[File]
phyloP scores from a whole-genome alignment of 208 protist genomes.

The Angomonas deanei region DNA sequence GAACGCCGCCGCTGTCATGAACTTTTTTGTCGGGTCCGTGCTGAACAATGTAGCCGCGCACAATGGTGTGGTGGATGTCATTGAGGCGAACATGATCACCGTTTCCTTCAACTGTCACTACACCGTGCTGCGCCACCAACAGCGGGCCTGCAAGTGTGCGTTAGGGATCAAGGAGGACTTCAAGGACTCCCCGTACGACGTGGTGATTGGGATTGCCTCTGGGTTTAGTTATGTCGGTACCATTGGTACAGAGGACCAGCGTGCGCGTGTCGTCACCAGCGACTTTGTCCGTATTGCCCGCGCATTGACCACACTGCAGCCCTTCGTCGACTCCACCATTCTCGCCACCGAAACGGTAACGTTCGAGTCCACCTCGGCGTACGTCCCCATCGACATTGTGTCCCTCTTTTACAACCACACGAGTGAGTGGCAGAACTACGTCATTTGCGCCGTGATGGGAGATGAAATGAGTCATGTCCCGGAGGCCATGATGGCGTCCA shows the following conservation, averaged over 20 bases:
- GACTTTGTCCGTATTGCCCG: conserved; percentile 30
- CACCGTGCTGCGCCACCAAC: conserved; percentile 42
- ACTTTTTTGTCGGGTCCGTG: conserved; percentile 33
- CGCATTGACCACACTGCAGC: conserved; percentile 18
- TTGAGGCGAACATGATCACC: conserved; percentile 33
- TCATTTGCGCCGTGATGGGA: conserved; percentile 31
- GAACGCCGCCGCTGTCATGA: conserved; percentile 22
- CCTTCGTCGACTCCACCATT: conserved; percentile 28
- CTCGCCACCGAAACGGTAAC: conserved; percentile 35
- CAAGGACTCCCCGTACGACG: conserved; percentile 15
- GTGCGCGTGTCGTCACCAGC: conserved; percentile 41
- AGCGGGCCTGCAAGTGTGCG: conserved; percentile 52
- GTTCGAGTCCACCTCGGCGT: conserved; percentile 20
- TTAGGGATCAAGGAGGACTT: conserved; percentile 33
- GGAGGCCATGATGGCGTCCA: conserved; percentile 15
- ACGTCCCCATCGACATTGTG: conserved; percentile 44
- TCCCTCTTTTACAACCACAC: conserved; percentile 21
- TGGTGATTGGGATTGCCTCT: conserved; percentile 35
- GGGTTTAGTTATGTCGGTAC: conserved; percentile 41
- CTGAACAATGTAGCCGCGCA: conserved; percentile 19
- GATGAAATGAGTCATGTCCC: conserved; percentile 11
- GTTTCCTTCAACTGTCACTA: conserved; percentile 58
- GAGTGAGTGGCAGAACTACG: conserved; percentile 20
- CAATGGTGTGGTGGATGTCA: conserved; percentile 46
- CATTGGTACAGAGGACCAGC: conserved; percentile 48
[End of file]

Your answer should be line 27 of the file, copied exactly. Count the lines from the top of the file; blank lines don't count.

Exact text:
- CATTGGTACAGAGGACCAGC: conserved; percentile 48